The most difficult thing for employees to understand about their health insurance is how much they have to pay when they go to the doctor’s office. The Summary of Coverage outlines what the deductible, coinsurance and copay amounts are for most services. It indicates that out-of-pocket costs are less if received from an in-network medical professional. It states the maximum amount participants pay out-of-pocket in a plan year.
However, it does not inform employees about the many situations that can arise that increase their out-of-pocket costs. For example, doctors who require an office visit and copay to renew a prescription. Or that even though Dr. X and Dr. Y are both in-network, Dr. X charges more for his service which means greater out-of-pocket costs for patients. It also does not remind employees to use health care price transparency tools before receiving care, but employee benefit pros can.
Health Care Price Transparency Tools
Nearly everyone agrees that consumers cannot take control of their health care buying decisions without basic price data. So insurers, non-profits, and private organizations are creating and enhancing health care price transparency tools to help consumers access this data. In fact, before the recent release of Medicare price data, all major U.S. healthcare insurers provided a price transparency tool to its members. And just last week UnitedHealthcare announced it was making its free health care price app, Health4Me, available to the public. The app contains average local prices of hundreds of medical services.
I remember when I first discovered the FreeERISA.com website many years ago through a routine search engine search. I was unclear about the data requirements for one section of the form and wanted to know how other employers filled out this section. I quickly saw that I could use the form for much more than that. I could see the types of benefit plans our competitors offered, for how long, and how many employees participated in the plans. There was even more data to glean from the Form 5500 for retirement plans.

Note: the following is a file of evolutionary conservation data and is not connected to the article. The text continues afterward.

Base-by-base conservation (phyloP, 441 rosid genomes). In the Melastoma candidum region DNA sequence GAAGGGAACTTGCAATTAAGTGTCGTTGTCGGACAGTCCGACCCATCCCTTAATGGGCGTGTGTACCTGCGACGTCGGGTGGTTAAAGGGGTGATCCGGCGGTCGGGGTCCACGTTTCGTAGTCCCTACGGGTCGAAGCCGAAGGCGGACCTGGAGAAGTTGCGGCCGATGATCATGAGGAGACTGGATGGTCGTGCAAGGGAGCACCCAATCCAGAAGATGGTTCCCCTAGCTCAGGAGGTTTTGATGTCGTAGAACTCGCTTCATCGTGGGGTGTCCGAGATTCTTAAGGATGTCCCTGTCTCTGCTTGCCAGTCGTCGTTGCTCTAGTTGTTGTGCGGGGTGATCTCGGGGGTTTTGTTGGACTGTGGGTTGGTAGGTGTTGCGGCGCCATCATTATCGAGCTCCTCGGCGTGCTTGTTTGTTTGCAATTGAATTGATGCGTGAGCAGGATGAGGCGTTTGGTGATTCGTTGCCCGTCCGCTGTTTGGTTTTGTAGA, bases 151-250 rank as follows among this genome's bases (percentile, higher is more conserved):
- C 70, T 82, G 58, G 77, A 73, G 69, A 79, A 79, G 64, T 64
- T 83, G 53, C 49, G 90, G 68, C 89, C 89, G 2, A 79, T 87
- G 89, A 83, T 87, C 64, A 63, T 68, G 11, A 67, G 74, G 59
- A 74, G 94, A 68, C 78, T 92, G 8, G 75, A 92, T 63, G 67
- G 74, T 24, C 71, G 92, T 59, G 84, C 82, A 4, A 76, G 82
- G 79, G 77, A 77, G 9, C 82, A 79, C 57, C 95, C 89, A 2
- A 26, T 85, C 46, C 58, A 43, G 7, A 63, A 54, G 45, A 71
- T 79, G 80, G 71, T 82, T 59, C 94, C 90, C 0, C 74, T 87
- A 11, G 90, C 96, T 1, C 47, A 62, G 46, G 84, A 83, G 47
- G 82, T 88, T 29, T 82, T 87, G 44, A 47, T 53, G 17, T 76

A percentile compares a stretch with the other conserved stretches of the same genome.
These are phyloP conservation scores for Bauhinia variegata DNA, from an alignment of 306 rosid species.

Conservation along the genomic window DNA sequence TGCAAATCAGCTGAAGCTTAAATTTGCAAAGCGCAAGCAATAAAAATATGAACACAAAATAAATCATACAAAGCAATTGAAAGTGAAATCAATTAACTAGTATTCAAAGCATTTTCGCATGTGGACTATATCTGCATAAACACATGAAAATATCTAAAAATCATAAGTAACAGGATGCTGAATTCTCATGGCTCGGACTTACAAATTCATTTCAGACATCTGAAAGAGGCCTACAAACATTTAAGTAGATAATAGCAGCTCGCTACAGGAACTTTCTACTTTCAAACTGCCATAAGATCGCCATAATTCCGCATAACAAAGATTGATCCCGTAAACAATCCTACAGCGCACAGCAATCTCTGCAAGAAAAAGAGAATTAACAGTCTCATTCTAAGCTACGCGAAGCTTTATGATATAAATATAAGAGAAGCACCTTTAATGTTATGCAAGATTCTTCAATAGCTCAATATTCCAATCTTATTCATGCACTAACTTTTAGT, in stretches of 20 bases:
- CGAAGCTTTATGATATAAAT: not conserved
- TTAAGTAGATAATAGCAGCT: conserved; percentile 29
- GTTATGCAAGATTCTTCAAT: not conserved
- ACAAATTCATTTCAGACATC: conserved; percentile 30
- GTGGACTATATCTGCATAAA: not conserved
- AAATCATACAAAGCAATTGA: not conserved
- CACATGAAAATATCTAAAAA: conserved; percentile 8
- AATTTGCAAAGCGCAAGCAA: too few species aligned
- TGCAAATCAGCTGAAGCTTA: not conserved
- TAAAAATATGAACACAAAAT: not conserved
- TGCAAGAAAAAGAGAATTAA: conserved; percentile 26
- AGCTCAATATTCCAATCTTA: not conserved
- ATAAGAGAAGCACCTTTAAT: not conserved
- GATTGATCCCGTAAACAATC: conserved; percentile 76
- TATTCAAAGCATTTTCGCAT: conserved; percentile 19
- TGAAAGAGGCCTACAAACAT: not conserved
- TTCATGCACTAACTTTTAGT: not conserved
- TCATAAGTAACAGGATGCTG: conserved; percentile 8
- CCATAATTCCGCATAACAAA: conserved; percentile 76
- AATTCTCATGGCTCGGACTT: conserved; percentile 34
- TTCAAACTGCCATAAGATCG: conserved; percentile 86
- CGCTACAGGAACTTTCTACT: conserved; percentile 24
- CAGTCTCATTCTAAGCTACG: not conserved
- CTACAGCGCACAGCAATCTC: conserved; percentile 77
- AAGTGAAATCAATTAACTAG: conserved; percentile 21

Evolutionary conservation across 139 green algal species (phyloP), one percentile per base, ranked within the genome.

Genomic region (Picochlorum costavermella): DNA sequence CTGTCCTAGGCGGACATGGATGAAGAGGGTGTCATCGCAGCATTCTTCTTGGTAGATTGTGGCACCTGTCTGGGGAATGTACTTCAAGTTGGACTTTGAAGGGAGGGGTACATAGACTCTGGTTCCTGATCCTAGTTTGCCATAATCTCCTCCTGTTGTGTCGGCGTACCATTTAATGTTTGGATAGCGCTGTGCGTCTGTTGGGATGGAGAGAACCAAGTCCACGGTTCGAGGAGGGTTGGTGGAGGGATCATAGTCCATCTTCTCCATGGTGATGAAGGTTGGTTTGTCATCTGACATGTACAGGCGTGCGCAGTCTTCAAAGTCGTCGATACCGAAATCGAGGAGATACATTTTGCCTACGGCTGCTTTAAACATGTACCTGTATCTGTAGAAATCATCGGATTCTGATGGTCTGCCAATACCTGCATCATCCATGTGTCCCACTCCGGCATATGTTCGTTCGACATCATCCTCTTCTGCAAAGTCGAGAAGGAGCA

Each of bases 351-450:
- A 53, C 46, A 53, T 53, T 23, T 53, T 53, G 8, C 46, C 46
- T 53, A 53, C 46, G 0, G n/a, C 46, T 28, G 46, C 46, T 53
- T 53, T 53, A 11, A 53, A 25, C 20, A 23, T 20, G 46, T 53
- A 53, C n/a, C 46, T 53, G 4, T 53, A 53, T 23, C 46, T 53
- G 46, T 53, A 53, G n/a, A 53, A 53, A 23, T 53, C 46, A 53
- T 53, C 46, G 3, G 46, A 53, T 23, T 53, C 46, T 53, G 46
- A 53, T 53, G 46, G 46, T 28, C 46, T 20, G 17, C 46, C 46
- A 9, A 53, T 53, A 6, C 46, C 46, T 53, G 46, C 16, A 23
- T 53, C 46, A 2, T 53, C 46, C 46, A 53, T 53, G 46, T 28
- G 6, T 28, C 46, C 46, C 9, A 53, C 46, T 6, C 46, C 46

Retirement Plan Comparison Tools
What I did not foresee is the use of this free Form 5500 data to create sophisticated algorithms that compare and rank retirement plans. For example, BrightScope.com is a website that among other things rates retirement plans by analyzing several hundred factors such as fund and administrative fees, eligibility and vesting periods and company match or contribution. And today I read an article on Bloomberg.com about the 401(k) rankings of the largest public companies in the U.S. Companies like Philip Morris International, Visa, McDonald’s, Facebook, Whole Foods, Home Depot. It may surprise you to learn which companies rank at the top and bottom of this list. But as the article points out: these are large public companies and employees may receive company stock in lieu of a generous 401(k) match.
Need For a Guaranteed Retirement Plan Match or Contribution
But all of this brings me to one point. Employers need to make some monetary contribution towards their employees’ retirement savings. It is not enough to provide the convenience of saving through payroll deduction. If all employers have to offer is assuming the administrative task of providing a retirement plan, we can all just contribute more into Social Security. Continue Reading...
Employees should take more responsibility for their health care and its costs. Every time I read statements like this I cannot help but add, “now that employers have gotten us in this mess of out-of-control health insurance increases.”
For decades, employers made all the decisions about what health plans employees would have access to and how much they would pay for it. Employers were the ones sitting down with health insurer representatives and reviewing current year’s claim data and health plan options for the upcoming year, and “negotiating” plan renewal costs. I digress, but if you ever participated in a health plan renewal meeting, you know that there isn’t much negotiating going on.
Typical Health Plan Renewal Meeting
Insurer reps come armed with a script about why their underwriters are asking for a certain percentage increase. The usual suspects are actual claims, earned but not yet incurred claims, demographics (too many females at child bearing age or too many mature employees), and our good friend, medical trend. Hospitals and doctors are simply charging more for their services. And let’s not even talk about the trend for prescription drug costs.